In this clever comedy with deceptively deeper undertones, a wily attorney faces hellfire and damnation if he doesn’t improve his do-good score while on Earth.
While New York slowly re-awakens from its pandemic slumber, virtual productions continue to fill the gaps for those looking to be entertained in the safety of their homes. One such offering to arise during the scorching heat of summer is Judgment Day, a comedy which sports an excellent cast (sprinkled with some Tony/Grammy Award winners) and is being re-aired through August 1st.
Judgment Day centers around a morality-free attorney named Sammy (Jason Alexander) who has escaped the boiling oceans of diarrhea in Hell (and other dire punishments) on a technicality. Sammy is miraculously returned to life after a massive heart attack, and the angel of vindictive nun Sister Margaret (Patti LuPone) warns him that he will not escape Hell the next time if he does not clean up his act during the remainder of his life on earth.
Selfish and conniving to the core, Sammy is hugely relieved when Sister Margaret informs him that humans are judged solely according to their deeds and not by what’s in their hearts. Sammy seeks out a priest, one Father Michael (Santino Fontana), looking for advice on how to do just enough good to ensure his heavenly reward, and not a stitch more. Sammy’s methods for achieving good come in hilarious conflict with Father Michael’s intentions, insisting that “ends do not justify means” as they work together to save an elderly widow from eviction.
Also on Sammy’s to-do list is making amends to his wife Tracy (Justina Machado), who he walked out on ten years earlier because she was getting fat, “fat” which eventually took the form of their surly pre-teen son Casper (Julian Emile Lerner) who Sammy meets for the first time.
Judgment Day cleverly posits some genuine thoughts about faith while delivering its many laughs. Sammy’s newfound belief in God is entirely inspired by his unshakeable insistence at having seen an angel. When Father Michael suggests to him this angelic appearance might merely have been a hallucination, Sammy gets angry and defensive, scoffing at the notion that faith must be nurtured without any hard evidence of God’s existence.
Later, when Father Michael confesses to his monsignor (Michael McKean) that he, Father Michael, wants to do good but doesn’t believe in God, he can’t reconcile himself with the monsignor’s response that “if you do good works but you don’t have faith, you’re not righteous, you’re just nice”; faith, the monsignor insists, is required for salvation. The monsignor tells Father Michael that “there’s nothing rational about atheism,” and that it just makes sense to believe, citing 17th century philosopher and mathematician Pascal:
If God exists and you spend your life not believing in him, the price you pay at death is an eternity of torment. But if God doesn’t exist….and you spend your life believing in a God who isn’t there, at the end of life you’ve lost very little. And you’ve probably been much easier to get along with.
As Sammy, Alexander’s exquisite comic genius delivers like gangbusters, a delivery which gets even richer in some subtler moments when Sammy surprises himself with some honest emotions. Father Michael is superbly acted by Fontana, who is the perfect straight man to Alexander’s dastardly Sammy.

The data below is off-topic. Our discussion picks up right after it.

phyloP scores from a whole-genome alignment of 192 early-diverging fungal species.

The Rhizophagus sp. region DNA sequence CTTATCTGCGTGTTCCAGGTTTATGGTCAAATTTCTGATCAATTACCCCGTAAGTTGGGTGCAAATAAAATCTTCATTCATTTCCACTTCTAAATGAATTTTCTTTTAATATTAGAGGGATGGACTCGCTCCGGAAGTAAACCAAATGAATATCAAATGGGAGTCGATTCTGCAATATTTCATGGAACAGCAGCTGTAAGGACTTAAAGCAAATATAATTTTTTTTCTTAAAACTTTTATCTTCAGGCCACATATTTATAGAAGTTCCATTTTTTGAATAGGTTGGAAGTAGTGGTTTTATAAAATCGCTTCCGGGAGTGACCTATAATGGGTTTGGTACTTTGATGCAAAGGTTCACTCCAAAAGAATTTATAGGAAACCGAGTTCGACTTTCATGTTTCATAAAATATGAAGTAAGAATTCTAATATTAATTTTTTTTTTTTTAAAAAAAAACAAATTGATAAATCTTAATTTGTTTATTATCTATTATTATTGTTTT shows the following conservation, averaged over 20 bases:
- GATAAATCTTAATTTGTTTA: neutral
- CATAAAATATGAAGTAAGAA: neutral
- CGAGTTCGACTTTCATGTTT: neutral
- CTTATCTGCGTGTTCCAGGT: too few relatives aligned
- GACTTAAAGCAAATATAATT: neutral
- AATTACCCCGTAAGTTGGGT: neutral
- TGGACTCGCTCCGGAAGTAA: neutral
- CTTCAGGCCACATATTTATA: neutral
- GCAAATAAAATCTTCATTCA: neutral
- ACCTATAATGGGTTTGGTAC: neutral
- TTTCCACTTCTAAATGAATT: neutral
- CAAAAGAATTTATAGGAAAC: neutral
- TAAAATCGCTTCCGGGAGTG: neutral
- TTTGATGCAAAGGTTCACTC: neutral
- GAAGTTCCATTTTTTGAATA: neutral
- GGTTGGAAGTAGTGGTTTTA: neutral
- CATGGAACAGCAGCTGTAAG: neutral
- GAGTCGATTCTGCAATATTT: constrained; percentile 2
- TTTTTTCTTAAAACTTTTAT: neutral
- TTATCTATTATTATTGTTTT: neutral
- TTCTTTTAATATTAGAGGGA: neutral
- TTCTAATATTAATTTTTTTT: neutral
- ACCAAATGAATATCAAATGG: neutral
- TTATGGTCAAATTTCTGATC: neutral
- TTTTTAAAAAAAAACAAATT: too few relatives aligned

Machado gives a fiery, honest and earnest portrayal as Tracy, the abandoned wife, standing up to Sammy and shining in her own light. Lerner is spot on as the moody Casper; together, he and Alexander strike an excellent rapport as father and son. LuPone deliciously cackles her way through the modestly sized part of Sister Margaret, making every moment count. Loretta Devine also provides some gratifying deadpan moments as Sammy’s secretary Della.
Excellent direction by Matthew Penn is evident throughout the production, from the smallest, clever prop handling between the actors in their different windows to the actively engaged listening the performers maintained while never facing one another.
Patricia McCorkle’s casting provides a great set of supporting actors; placing funny man Michael McKean in the role of the monsignor is an inspired choice and serves to lighten the weight of the religious philosophy being offered up in the play. McKean could have improved his eye contact with the camera, working harder at disguising the fact that he was reading his lines from a script, but he otherwise provides a gentle, calming presence for Father Michael.
In the absence of sets, illustrations by Melanie Cummings transition the scenes nicely, to the tune of whimsical music by Jordan Plotner.
As a piece of writing, Ulin’s play is both extremely funny and super smart, interweaving light humor with rich character development and deep thought provocation, making great impact without being didactic. There is one short exchange, however, which seems pointedly expendable. When the angel Sister Margaret revisits Sammy, she tells him “he’s changing” as a result of doing his good deeds in spite of his selfish motives. It’s overkill for the character to say this out loud since Sammy’s own revelations ultimately demonstrate this fact and the audience gets this message perfectly without being told. The rest of the scene itself does hold value, however, if only to give Sammy a moment to question the angel’s true existence and to not get a direct answer.
Judgment Day is not only worth a watch, but also a re-watch, and is a great read. It offers much light-hearted humor with food for thought.
Judgment Day (steaming July 26 – August 1, 2021)
Barrington Stage Company (BSC)
To view the trailer, visit https://vimeo.com/449100700
For tickets, visit https://www.stellartickets.com/o/barrington-stage/events/judgment-day
Running time: one hour and 23 minutes
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